In truth, neither Charlet nor any other person has all that much official control over the mountain. Practically all of Charlet's power is contained in a relatively recent French law that requires the approval of local authorities, usually the mayor of the nearest town, before a helicopter can be used in mountain areas.
Sneak Up Italian Side
Much to the mayor's regret, neighboring Italy, whose border climbs high on the other face of Mt. Blanc, has no such helicopter law, and pranksters often sneak up from that side. Meanwhile, a French legislator has stirred things up by proposing to repeal the helicopter rule.
Still, as long as it is on the books, Charlet and his aides have managed to use the helicopter rule with great effectiveness.
When one ambitious sports promoter proposed a mass foot race up the mountain, an event he said would attract mountain racers from all over the world and perhaps even American television networks, Charlet and his resourceful aide, Gerard Markounsky, refused to permit helicopters on Mt. Blanc on the day proposed for the race.
Then, employing a classic Catch-22 with a French twist, they told the promoter that the race could not be held unless he had rescue helicopters standing by. Otherwise, they said, public safety would be endangered.
A similar helicopter technique was used to kill the dreams of the man with the geranium. "Every year we get these crazy loufoque requests," Markounsky said. "There was the man who wanted to go up with the big geranium. We were not able to tell him he could not go up the mountain with a geranium. But we could tell him that he could not use a helicopter to take him there."
In the end, of course, the man did not go, and French bureaucracy triumphed again.
However, one thing the men at Chamonix city hall have not been able to stop so far is the growing, celebrated phenomenon of individuals racing up the mountain against the clock.
When Mt. Blanc was first climbed 202 years ago by a local doctor, Michel-Gabriel Paccard, and his mountain guide, Jacques Balmat, the expedition took days.
The next man to reach the summit, scientist H. B. de Saussure, was accompanied by a servant and 18 guides. He brought food, scientific equipment, tents, folding beds, mattresses, sheets, blankets, two frock coats, three waistcoats, six shirts, one white suit, boots, three pairs of shoes and slippers.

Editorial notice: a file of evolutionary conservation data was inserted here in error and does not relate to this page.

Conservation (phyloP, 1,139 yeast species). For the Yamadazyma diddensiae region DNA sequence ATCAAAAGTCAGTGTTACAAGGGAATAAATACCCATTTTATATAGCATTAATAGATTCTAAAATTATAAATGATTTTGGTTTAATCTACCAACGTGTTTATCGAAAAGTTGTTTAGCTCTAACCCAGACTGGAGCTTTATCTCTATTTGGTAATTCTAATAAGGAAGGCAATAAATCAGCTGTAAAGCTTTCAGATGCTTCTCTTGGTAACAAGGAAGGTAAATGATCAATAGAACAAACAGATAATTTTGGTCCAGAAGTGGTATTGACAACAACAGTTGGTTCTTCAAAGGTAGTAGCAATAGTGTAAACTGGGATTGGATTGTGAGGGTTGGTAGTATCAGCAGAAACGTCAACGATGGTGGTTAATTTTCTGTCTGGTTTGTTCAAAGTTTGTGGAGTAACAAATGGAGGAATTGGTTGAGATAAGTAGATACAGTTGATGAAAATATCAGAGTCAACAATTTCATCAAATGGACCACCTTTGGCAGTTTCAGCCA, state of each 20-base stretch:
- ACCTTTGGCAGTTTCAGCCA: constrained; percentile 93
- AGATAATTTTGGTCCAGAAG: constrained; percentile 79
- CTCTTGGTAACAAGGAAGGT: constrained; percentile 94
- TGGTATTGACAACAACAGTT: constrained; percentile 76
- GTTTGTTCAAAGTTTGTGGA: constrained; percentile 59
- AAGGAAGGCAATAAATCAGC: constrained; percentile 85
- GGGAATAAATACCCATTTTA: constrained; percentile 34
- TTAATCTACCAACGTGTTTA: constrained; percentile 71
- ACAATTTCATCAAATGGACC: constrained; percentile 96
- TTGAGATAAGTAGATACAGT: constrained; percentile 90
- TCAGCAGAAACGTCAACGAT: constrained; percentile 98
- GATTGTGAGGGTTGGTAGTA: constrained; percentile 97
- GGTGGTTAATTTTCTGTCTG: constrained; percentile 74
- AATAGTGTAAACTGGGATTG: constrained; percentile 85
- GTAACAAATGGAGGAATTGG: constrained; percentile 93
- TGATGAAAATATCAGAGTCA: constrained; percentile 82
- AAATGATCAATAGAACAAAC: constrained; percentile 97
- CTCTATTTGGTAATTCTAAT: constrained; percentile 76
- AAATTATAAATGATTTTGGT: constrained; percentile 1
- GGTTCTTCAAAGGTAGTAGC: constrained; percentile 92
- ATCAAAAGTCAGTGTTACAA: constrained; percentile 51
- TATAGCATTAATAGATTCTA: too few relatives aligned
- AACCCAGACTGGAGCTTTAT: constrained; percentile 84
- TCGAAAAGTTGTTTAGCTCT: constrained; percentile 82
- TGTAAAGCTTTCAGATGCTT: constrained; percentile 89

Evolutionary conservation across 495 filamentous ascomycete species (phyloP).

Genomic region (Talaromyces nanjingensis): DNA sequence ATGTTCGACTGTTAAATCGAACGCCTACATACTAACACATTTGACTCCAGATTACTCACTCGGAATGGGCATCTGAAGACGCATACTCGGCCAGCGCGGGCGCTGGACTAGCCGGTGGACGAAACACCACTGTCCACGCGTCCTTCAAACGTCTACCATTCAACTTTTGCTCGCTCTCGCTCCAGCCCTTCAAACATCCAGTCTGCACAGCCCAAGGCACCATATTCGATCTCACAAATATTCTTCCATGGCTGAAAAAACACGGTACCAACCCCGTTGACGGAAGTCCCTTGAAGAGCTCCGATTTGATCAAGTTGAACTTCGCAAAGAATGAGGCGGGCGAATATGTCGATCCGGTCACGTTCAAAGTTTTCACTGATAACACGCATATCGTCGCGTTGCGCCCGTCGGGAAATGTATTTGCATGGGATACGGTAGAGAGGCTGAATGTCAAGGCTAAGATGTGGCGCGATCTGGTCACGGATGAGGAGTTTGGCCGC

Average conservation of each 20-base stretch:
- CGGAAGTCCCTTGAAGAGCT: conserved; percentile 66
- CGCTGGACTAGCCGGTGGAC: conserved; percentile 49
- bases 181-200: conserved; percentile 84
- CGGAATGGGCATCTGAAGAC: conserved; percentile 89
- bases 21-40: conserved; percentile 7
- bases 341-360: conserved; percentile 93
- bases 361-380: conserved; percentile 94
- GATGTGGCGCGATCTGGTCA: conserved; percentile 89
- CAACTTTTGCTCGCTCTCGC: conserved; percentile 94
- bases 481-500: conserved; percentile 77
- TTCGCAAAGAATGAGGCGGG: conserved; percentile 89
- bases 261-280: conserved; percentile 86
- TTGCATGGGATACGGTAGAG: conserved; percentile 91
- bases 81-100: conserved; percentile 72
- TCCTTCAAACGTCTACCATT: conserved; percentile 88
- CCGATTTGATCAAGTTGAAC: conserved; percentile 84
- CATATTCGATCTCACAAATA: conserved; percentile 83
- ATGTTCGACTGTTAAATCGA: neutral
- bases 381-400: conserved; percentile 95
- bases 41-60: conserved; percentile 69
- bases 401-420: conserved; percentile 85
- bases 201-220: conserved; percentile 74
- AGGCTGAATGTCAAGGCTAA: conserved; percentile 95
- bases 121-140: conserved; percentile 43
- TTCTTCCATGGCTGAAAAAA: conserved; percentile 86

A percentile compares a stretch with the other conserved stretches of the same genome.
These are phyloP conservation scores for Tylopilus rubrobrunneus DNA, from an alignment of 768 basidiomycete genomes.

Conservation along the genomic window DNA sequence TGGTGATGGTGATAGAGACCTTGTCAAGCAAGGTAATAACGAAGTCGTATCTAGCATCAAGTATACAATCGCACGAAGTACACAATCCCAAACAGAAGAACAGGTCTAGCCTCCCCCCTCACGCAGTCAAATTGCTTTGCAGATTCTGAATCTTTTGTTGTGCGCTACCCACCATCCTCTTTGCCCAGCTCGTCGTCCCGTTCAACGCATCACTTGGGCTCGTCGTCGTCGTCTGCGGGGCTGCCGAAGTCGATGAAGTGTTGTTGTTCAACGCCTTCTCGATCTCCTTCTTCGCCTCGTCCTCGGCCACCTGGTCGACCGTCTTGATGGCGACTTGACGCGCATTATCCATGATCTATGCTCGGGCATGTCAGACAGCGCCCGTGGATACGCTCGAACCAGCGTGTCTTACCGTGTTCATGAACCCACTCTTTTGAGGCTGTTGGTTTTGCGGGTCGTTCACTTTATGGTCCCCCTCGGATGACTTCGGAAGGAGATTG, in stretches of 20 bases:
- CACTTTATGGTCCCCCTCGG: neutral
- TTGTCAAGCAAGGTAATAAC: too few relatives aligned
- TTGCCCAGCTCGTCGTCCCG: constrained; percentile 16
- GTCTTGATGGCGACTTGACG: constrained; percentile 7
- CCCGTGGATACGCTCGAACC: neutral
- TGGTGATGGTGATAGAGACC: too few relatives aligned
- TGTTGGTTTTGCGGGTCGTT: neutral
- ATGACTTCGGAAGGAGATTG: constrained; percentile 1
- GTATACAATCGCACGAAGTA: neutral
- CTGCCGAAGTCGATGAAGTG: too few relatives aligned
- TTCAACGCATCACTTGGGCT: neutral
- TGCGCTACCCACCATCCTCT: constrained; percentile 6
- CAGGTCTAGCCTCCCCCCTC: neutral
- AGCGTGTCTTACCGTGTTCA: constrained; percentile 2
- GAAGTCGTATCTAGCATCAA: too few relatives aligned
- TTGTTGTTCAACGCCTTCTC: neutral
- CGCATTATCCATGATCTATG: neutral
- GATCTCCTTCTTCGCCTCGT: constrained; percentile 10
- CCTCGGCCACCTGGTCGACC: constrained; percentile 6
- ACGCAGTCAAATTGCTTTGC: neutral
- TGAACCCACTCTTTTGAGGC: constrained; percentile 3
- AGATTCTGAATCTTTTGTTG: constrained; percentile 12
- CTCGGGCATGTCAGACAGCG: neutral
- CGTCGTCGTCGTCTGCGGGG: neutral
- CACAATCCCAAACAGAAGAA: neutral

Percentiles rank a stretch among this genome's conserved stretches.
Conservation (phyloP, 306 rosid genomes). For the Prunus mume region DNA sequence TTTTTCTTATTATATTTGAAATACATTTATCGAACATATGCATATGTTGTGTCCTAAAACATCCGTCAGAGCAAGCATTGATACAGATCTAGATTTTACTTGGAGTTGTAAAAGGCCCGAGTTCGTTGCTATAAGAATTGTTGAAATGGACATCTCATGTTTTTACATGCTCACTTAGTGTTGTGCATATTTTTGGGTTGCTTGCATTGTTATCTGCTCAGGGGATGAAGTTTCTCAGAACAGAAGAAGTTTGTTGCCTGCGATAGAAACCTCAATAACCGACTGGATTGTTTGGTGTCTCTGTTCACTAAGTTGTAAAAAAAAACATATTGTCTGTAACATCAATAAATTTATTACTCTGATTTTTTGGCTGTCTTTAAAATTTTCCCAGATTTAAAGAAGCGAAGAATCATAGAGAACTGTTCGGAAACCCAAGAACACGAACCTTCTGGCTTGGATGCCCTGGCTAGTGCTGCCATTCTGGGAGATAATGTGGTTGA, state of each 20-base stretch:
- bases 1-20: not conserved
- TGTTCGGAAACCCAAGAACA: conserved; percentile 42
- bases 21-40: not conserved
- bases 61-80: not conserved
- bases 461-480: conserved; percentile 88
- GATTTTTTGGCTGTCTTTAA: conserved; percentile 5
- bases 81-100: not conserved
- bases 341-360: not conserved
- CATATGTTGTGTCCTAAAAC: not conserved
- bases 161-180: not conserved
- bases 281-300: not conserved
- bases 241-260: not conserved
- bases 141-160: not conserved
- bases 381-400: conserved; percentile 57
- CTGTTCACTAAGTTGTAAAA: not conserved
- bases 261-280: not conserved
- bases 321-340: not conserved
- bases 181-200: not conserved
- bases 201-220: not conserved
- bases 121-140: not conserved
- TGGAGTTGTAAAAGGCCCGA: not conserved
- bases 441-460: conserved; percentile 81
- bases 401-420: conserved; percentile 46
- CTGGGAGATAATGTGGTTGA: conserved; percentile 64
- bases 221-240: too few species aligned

In 1838, Mt. Blanc was climbed by Henriette d'Angerville and her entourage of six guides, six porters and a carrier pigeon.
5 1/2-Hour Trek
Today's mountain racers make the climb from the front of city hall in Chamonix to the summit and back in less than 5 1/2 hours. They travel alone. Their equipment consists of a pair of jogging shoes, ski poles for balance, strap-on crampons for the snow and glacial areas and a Gortex vest for sliding down the mountain on their belly after they have reached the top.
Among the world's peaks, Mt. Blanc, 1,275 feet higher than California's Mt. Whitney, is one of the easier climbs. Mt. Blanc is the apex of a glacial plateau, 30 miles long and 8 miles wide.
The mountain has a rounded top--"like a white whale breaching the sea," wrote author Peter Miller. It is smooth with snow that is firm and solid in the morning hours, when most of the climbing is done. More than 1,000 climbers reach the top each summer. As many as 100 have stood together at the summit.
Still, most of the 300 professional mountain guides in Chamonix make the trip in two days, with an overnight stop at a mountainside refuge. The standard rate for a Mt. Blanc ascent with one of them is about $400.
Clearly, the guides of Chamonix and the officials at city hall are concerned that the mountain sprinters will encourage people to go up the mountain alone, without guides.
"The races are not good for the image of Mt. Blanc," said Markounsky, "because it makes it look too easy. The honor of the mountain is at stake."
Record Broken Four Times
The record for the round-trip climb of Mt. Blanc was shattered four times this summer, and each time the feat was greeted with astonishment by the town newspaper.
When the third record-breaker, a Swiss math professor named Jacques Berlie, made the trip in 5 hours and 37 minutes on July 28, the newspaper raised an alarm that read like a trailer for a horror movie:
"What will stop them?" it asked. "How can the record for such a difficult terrain be broken?"
Only 11 days later, when Frenchman Laurent Smagghe slashed another eight minutes off the time in the latest record effort, the newspaper's editor asked the racer to react to "a certain inquietude among professionals (mountain guides)" about the mountain racing trend.
"No," said Smagghe, still panting from his effort, "I don't think I have banalized the mountain. I don't think it will incite tourists to climb Mt. Blanc in tennis shoes."
Meanwhile, mountain guide Daniel Meot, 54, a veteran of 70 treks up the mountain, is not so much worried about the mountain racers. They are just a sign of the rushed, high-pressure times, he said, "like the news flash on television."
But he wants to make one point perfectly clear about Laurent Smagghe and his breed. What they do when they attack the mountain is not alpinism --the word used to describe the gentlemanly and unhurried appreciation of mountains and the unparalleled beauty of the countryside.
"Call it an uphill marathon. Call it a foot race at high altitude. But it is not alpinism ."